“Where am I making a difference and if I’m not, why am I doing it?”
and thus, the theme of today’s blog was born.
So, where am I making a difference? That’s a damn good question. I think that I make a difference in my work with APALA. As the only Native Hawaiian (at least that I’m aware of) in an active role in APALA, I feel like I’m widening our audience and, like I said was my mission when I started grad school, I’m making more people aware of PIs and Native Hawaiians. The topic comes up more often than I’d like still, but, I am frequently asked “What do you mean by Native Hawaiian? Someone who was born in Hawai’i?” And then I get to go into my long speech.
What I like to do is incorporate the topic into conversation with people who may not be aware of Native Hawaiians or the difference between people born in Hawai’i and Kanakas. And this is pretty easily done when I talk about my professional life, my blog, or, even most of my personal life.
So there’s that.
Work. I sit on the reference desk for approximately 22.5 hours a week. Does that make a difference? Some days, when everyone wants only a biography and they don’t want my suggestions on who, or everyone only needs to know where the bathroom is, it doesn’t feel like I’m making a difference – at least in the broader sense. I know I’m making a difference for facilities to not have to clean up pee and for that individual to not have to change their pants. But making someone’s day better? When I do it with a smile and a caring slant in my voice, even the most monotonous requests I can feel like I’m making a difference of some kind. Maybe that individual is having a horrible day and no one has been nice to them. Or maybe they’ve only met bitchy librarians who shush them. OR maybe that person is looking for a friend – which is how I have my Puppy Place friend who comes once a week to let me tease her about liking Hannah Montana and High School Musical but only because she knows that in the end I’ll give them to her even though her mom makes her put them back.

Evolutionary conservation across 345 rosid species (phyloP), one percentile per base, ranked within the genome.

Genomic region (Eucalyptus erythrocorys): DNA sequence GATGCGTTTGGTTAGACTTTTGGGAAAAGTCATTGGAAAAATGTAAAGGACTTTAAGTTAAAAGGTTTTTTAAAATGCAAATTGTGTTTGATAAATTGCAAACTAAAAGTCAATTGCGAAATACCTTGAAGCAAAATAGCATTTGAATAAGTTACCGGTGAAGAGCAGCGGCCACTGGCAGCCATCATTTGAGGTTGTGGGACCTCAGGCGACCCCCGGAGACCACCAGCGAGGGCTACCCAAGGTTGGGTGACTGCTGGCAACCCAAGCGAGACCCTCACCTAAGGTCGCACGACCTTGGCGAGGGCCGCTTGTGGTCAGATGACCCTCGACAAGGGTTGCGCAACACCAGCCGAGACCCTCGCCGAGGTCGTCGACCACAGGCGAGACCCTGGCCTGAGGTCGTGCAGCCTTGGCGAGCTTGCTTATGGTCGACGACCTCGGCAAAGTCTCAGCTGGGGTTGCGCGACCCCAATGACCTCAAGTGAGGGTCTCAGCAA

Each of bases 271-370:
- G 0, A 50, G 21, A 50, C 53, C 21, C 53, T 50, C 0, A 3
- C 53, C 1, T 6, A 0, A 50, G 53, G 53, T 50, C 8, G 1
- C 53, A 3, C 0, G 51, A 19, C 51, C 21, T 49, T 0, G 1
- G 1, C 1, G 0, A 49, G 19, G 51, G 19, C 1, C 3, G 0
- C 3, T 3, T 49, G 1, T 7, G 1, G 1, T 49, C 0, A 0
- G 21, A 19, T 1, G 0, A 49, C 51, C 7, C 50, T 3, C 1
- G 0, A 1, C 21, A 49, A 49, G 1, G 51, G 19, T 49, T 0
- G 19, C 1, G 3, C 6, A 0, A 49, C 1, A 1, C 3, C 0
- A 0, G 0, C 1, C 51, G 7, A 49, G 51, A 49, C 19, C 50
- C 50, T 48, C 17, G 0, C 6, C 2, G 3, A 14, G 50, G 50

I know that once I become a full-fledged librarian and I’m doing school visits, collection development, and regular storytimes, I’ll be making a difference that way. Any interaction you have with the public, I think makes a difference, at least on an individual level if not a larger level. But, I like to take baby steps, and making a difference in individual’s feelings, view points, and knowledge is good enough for me.
So, that’s why I do it. Who’s the one defining “making a difference” anyways?